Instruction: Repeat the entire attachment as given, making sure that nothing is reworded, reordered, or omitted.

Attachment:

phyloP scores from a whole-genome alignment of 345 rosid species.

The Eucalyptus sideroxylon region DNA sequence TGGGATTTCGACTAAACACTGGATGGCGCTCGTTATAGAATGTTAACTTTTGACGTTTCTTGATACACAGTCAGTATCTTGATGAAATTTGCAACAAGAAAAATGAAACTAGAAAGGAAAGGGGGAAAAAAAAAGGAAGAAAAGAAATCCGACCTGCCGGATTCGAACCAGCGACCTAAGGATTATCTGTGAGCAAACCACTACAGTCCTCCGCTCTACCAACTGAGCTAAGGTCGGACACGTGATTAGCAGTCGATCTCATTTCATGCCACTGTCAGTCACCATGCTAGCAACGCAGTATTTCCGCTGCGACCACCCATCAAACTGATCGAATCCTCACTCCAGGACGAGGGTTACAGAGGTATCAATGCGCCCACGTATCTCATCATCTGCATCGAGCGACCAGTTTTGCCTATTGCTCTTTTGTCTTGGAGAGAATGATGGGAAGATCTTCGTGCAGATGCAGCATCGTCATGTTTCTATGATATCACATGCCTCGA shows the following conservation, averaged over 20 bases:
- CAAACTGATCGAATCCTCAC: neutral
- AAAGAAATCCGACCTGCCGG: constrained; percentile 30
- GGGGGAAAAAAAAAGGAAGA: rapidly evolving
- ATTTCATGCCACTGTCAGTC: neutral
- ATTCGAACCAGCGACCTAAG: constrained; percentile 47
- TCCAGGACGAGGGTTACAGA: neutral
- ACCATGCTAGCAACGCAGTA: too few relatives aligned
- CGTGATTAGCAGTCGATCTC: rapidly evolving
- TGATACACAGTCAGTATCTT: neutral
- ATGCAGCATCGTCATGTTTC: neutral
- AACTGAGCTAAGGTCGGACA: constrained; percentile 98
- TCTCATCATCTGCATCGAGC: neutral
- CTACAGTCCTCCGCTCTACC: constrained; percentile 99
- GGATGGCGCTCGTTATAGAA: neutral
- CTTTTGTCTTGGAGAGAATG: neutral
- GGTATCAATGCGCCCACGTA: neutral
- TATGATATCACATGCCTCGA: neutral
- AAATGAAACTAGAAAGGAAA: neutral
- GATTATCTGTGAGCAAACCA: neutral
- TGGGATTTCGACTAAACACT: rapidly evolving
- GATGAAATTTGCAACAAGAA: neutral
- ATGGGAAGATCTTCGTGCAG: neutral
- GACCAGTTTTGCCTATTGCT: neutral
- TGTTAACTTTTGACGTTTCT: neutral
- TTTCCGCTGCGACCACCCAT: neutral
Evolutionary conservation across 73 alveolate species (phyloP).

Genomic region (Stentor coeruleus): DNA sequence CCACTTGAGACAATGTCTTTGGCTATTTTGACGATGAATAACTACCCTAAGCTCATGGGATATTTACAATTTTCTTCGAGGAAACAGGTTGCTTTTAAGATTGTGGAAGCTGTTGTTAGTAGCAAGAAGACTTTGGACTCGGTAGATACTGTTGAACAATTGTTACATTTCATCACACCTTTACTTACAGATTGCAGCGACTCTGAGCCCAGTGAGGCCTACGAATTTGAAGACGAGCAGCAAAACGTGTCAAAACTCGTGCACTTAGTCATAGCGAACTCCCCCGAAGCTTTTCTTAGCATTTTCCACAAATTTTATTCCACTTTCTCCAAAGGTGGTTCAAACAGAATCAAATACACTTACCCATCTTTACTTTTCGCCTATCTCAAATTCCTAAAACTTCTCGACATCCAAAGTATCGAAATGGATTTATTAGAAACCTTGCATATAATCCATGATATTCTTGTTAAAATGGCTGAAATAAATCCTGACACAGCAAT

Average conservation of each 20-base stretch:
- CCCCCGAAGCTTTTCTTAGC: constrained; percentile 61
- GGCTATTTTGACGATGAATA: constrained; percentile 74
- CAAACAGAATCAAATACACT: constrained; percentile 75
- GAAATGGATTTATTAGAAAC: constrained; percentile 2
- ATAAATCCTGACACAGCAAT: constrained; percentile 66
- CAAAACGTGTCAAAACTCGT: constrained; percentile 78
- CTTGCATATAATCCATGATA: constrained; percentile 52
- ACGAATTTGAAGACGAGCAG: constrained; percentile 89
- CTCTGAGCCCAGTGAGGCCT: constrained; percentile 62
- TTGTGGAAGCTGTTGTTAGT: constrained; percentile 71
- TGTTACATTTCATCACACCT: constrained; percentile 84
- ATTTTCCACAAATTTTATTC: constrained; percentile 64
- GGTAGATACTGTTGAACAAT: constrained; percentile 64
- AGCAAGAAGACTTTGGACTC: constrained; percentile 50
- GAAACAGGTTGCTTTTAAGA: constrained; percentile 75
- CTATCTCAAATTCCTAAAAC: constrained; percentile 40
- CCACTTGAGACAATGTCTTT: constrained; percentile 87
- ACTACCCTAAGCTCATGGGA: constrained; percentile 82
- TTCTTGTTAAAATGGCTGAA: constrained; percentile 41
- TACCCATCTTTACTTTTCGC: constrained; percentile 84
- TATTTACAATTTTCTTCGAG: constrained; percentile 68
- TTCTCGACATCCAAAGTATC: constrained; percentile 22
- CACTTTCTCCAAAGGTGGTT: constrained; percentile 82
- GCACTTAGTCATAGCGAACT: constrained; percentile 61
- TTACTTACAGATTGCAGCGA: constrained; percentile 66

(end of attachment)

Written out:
phyloP scores from a whole-genome alignment of 345 rosid species.

The Eucalyptus sideroxylon region DNA sequence TGGGATTTCGACTAAACACTGGATGGCGCTCGTTATAGAATGTTAACTTTTGACGTTTCTTGATACACAGTCAGTATCTTGATGAAATTTGCAACAAGAAAAATGAAACTAGAAAGGAAAGGGGGAAAAAAAAAGGAAGAAAAGAAATCCGACCTGCCGGATTCGAACCAGCGACCTAAGGATTATCTGTGAGCAAACCACTACAGTCCTCCGCTCTACCAACTGAGCTAAGGTCGGACACGTGATTAGCAGTCGATCTCATTTCATGCCACTGTCAGTCACCATGCTAGCAACGCAGTATTTCCGCTGCGACCACCCATCAAACTGATCGAATCCTCACTCCAGGACGAGGGTTACAGAGGTATCAATGCGCCCACGTATCTCATCATCTGCATCGAGCGACCAGTTTTGCCTATTGCTCTTTTGTCTTGGAGAGAATGATGGGAAGATCTTCGTGCAGATGCAGCATCGTCATGTTTCTATGATATCACATGCCTCGA shows the following conservation, averaged over 20 bases:
- CAAACTGATCGAATCCTCAC: neutral
- AAAGAAATCCGACCTGCCGG: constrained; percentile 30
- GGGGGAAAAAAAAAGGAAGA: rapidly evolving
- ATTTCATGCCACTGTCAGTC: neutral
- ATTCGAACCAGCGACCTAAG: constrained; percentile 47
- TCCAGGACGAGGGTTACAGA: neutral
- ACCATGCTAGCAACGCAGTA: too few relatives aligned
- CGTGATTAGCAGTCGATCTC: rapidly evolving
- TGATACACAGTCAGTATCTT: neutral
- ATGCAGCATCGTCATGTTTC: neutral
- AACTGAGCTAAGGTCGGACA: constrained; percentile 98
- TCTCATCATCTGCATCGAGC: neutral
- CTACAGTCCTCCGCTCTACC: constrained; percentile 99
- GGATGGCGCTCGTTATAGAA: neutral
- CTTTTGTCTTGGAGAGAATG: neutral
- GGTATCAATGCGCCCACGTA: neutral
- TATGATATCACATGCCTCGA: neutral
- AAATGAAACTAGAAAGGAAA: neutral
- GATTATCTGTGAGCAAACCA: neutral
- TGGGATTTCGACTAAACACT: rapidly evolving
- GATGAAATTTGCAACAAGAA: neutral
- ATGGGAAGATCTTCGTGCAG: neutral
- GACCAGTTTTGCCTATTGCT: neutral
- TGTTAACTTTTGACGTTTCT: neutral
- TTTCCGCTGCGACCACCCAT: neutral
Evolutionary conservation across 73 alveolate species (phyloP).

Genomic region (Stentor coeruleus): DNA sequence CCACTTGAGACAATGTCTTTGGCTATTTTGACGATGAATAACTACCCTAAGCTCATGGGATATTTACAATTTTCTTCGAGGAAACAGGTTGCTTTTAAGATTGTGGAAGCTGTTGTTAGTAGCAAGAAGACTTTGGACTCGGTAGATACTGTTGAACAATTGTTACATTTCATCACACCTTTACTTACAGATTGCAGCGACTCTGAGCCCAGTGAGGCCTACGAATTTGAAGACGAGCAGCAAAACGTGTCAAAACTCGTGCACTTAGTCATAGCGAACTCCCCCGAAGCTTTTCTTAGCATTTTCCACAAATTTTATTCCACTTTCTCCAAAGGTGGTTCAAACAGAATCAAATACACTTACCCATCTTTACTTTTCGCCTATCTCAAATTCCTAAAACTTCTCGACATCCAAAGTATCGAAATGGATTTATTAGAAACCTTGCATATAATCCATGATATTCTTGTTAAAATGGCTGAAATAAATCCTGACACAGCAAT

Average conservation of each 20-base stretch:
- CCCCCGAAGCTTTTCTTAGC: constrained; percentile 61
- GGCTATTTTGACGATGAATA: constrained; percentile 74
- CAAACAGAATCAAATACACT: constrained; percentile 75
- GAAATGGATTTATTAGAAAC: constrained; percentile 2
- ATAAATCCTGACACAGCAAT: constrained; percentile 66
- CAAAACGTGTCAAAACTCGT: constrained; percentile 78
- CTTGCATATAATCCATGATA: constrained; percentile 52
- ACGAATTTGAAGACGAGCAG: constrained; percentile 89
- CTCTGAGCCCAGTGAGGCCT: constrained; percentile 62
- TTGTGGAAGCTGTTGTTAGT: constrained; percentile 71
- TGTTACATTTCATCACACCT: constrained; percentile 84
- ATTTTCCACAAATTTTATTC: constrained; percentile 64
- GGTAGATACTGTTGAACAAT: constrained; percentile 64
- AGCAAGAAGACTTTGGACTC: constrained; percentile 50
- GAAACAGGTTGCTTTTAAGA: constrained; percentile 75
- CTATCTCAAATTCCTAAAAC: constrained; percentile 40
- CCACTTGAGACAATGTCTTT: constrained; percentile 87
- ACTACCCTAAGCTCATGGGA: constrained; percentile 82
- TTCTTGTTAAAATGGCTGAA: constrained; percentile 41
- TACCCATCTTTACTTTTCGC: constrained; percentile 84
- TATTTACAATTTTCTTCGAG: constrained; percentile 68
- TTCTCGACATCCAAAGTATC: constrained; percentile 22
- CACTTTCTCCAAAGGTGGTT: constrained; percentile 82
- GCACTTAGTCATAGCGAACT: constrained; percentile 61
- TTACTTACAGATTGCAGCGA: constrained; percentile 66